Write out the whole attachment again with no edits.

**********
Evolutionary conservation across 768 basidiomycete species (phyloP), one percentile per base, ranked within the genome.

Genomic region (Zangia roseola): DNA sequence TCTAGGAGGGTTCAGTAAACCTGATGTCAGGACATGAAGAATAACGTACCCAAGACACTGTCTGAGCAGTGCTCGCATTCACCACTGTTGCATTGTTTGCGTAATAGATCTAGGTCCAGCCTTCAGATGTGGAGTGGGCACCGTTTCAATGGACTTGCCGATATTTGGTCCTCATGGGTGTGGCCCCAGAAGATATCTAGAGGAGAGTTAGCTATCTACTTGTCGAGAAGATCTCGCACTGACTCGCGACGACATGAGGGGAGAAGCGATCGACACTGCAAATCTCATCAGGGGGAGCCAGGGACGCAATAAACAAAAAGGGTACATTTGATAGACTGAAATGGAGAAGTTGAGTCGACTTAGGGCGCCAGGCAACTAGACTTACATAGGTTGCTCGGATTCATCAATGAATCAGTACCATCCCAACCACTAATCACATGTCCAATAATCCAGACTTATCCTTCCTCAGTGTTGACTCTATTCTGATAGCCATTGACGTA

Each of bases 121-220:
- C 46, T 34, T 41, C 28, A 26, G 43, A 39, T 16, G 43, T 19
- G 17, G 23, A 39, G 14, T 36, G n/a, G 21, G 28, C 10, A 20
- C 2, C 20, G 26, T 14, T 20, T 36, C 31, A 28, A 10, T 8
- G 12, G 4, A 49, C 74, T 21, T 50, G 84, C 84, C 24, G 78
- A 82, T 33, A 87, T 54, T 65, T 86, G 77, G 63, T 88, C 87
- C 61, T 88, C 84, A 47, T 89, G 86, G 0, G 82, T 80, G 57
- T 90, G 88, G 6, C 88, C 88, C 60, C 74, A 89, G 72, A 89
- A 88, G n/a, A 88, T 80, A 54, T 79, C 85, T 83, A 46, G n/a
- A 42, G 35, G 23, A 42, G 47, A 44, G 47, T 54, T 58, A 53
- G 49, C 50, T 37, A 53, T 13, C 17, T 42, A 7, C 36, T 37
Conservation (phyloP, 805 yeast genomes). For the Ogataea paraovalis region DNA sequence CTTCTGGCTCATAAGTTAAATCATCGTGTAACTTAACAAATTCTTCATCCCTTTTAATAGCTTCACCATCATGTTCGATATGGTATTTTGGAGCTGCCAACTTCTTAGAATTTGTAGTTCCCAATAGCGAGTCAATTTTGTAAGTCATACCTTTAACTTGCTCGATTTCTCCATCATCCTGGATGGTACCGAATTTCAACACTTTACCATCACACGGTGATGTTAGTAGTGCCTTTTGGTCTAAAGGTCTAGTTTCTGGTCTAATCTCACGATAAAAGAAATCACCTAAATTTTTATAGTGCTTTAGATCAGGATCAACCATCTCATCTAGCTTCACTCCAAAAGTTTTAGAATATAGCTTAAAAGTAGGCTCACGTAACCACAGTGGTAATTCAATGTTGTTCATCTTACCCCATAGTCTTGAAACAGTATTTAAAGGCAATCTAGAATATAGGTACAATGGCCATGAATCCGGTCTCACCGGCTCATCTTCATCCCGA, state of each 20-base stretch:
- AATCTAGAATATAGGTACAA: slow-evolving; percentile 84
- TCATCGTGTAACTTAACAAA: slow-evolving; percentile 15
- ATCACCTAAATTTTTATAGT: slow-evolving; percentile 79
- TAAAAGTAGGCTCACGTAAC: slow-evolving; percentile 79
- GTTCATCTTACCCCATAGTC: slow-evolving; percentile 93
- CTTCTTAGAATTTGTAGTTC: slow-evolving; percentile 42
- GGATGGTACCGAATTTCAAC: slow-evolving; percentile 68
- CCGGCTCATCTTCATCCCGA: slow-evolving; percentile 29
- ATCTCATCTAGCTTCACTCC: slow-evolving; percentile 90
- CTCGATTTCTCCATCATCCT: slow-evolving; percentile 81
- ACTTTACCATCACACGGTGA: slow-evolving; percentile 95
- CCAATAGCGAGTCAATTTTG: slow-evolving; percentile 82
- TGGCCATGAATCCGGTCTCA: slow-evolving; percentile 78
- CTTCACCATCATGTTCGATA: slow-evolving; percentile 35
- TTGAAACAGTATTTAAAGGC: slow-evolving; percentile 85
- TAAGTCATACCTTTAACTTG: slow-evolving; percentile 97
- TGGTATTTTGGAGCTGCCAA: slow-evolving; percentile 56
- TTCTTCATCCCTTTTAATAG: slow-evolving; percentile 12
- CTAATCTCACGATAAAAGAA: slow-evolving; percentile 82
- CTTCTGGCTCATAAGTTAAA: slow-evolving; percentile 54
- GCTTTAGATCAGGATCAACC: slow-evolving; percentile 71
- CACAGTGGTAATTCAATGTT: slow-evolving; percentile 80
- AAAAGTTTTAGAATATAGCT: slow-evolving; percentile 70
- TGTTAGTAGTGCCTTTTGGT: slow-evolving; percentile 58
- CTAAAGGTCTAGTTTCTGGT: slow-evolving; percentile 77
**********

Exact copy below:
Evolutionary conservation across 768 basidiomycete species (phyloP), one percentile per base, ranked within the genome.

Genomic region (Zangia roseola): DNA sequence TCTAGGAGGGTTCAGTAAACCTGATGTCAGGACATGAAGAATAACGTACCCAAGACACTGTCTGAGCAGTGCTCGCATTCACCACTGTTGCATTGTTTGCGTAATAGATCTAGGTCCAGCCTTCAGATGTGGAGTGGGCACCGTTTCAATGGACTTGCCGATATTTGGTCCTCATGGGTGTGGCCCCAGAAGATATCTAGAGGAGAGTTAGCTATCTACTTGTCGAGAAGATCTCGCACTGACTCGCGACGACATGAGGGGAGAAGCGATCGACACTGCAAATCTCATCAGGGGGAGCCAGGGACGCAATAAACAAAAAGGGTACATTTGATAGACTGAAATGGAGAAGTTGAGTCGACTTAGGGCGCCAGGCAACTAGACTTACATAGGTTGCTCGGATTCATCAATGAATCAGTACCATCCCAACCACTAATCACATGTCCAATAATCCAGACTTATCCTTCCTCAGTGTTGACTCTATTCTGATAGCCATTGACGTA

Each of bases 121-220:
- C 46, T 34, T 41, C 28, A 26, G 43, A 39, T 16, G 43, T 19
- G 17, G 23, A 39, G 14, T 36, G n/a, G 21, G 28, C 10, A 20
- C 2, C 20, G 26, T 14, T 20, T 36, C 31, A 28, A 10, T 8
- G 12, G 4, A 49, C 74, T 21, T 50, G 84, C 84, C 24, G 78
- A 82, T 33, A 87, T 54, T 65, T 86, G 77, G 63, T 88, C 87
- C 61, T 88, C 84, A 47, T 89, G 86, G 0, G 82, T 80, G 57
- T 90, G 88, G 6, C 88, C 88, C 60, C 74, A 89, G 72, A 89
- A 88, G n/a, A 88, T 80, A 54, T 79, C 85, T 83, A 46, G n/a
- A 42, G 35, G 23, A 42, G 47, A 44, G 47, T 54, T 58, A 53
- G 49, C 50, T 37, A 53, T 13, C 17, T 42, A 7, C 36, T 37
Conservation (phyloP, 805 yeast genomes). For the Ogataea paraovalis region DNA sequence CTTCTGGCTCATAAGTTAAATCATCGTGTAACTTAACAAATTCTTCATCCCTTTTAATAGCTTCACCATCATGTTCGATATGGTATTTTGGAGCTGCCAACTTCTTAGAATTTGTAGTTCCCAATAGCGAGTCAATTTTGTAAGTCATACCTTTAACTTGCTCGATTTCTCCATCATCCTGGATGGTACCGAATTTCAACACTTTACCATCACACGGTGATGTTAGTAGTGCCTTTTGGTCTAAAGGTCTAGTTTCTGGTCTAATCTCACGATAAAAGAAATCACCTAAATTTTTATAGTGCTTTAGATCAGGATCAACCATCTCATCTAGCTTCACTCCAAAAGTTTTAGAATATAGCTTAAAAGTAGGCTCACGTAACCACAGTGGTAATTCAATGTTGTTCATCTTACCCCATAGTCTTGAAACAGTATTTAAAGGCAATCTAGAATATAGGTACAATGGCCATGAATCCGGTCTCACCGGCTCATCTTCATCCCGA, state of each 20-base stretch:
- AATCTAGAATATAGGTACAA: slow-evolving; percentile 84
- TCATCGTGTAACTTAACAAA: slow-evolving; percentile 15
- ATCACCTAAATTTTTATAGT: slow-evolving; percentile 79
- TAAAAGTAGGCTCACGTAAC: slow-evolving; percentile 79
- GTTCATCTTACCCCATAGTC: slow-evolving; percentile 93
- CTTCTTAGAATTTGTAGTTC: slow-evolving; percentile 42
- GGATGGTACCGAATTTCAAC: slow-evolving; percentile 68
- CCGGCTCATCTTCATCCCGA: slow-evolving; percentile 29
- ATCTCATCTAGCTTCACTCC: slow-evolving; percentile 90
- CTCGATTTCTCCATCATCCT: slow-evolving; percentile 81
- ACTTTACCATCACACGGTGA: slow-evolving; percentile 95
- CCAATAGCGAGTCAATTTTG: slow-evolving; percentile 82
- TGGCCATGAATCCGGTCTCA: slow-evolving; percentile 78
- CTTCACCATCATGTTCGATA: slow-evolving; percentile 35
- TTGAAACAGTATTTAAAGGC: slow-evolving; percentile 85
- TAAGTCATACCTTTAACTTG: slow-evolving; percentile 97
- TGGTATTTTGGAGCTGCCAA: slow-evolving; percentile 56
- TTCTTCATCCCTTTTAATAG: slow-evolving; percentile 12
- CTAATCTCACGATAAAAGAA: slow-evolving; percentile 82
- CTTCTGGCTCATAAGTTAAA: slow-evolving; percentile 54
- GCTTTAGATCAGGATCAACC: slow-evolving; percentile 71
- CACAGTGGTAATTCAATGTT: slow-evolving; percentile 80
- AAAAGTTTTAGAATATAGCT: slow-evolving; percentile 70
- TGTTAGTAGTGCCTTTTGGT: slow-evolving; percentile 58
- CTAAAGGTCTAGTTTCTGGT: slow-evolving; percentile 77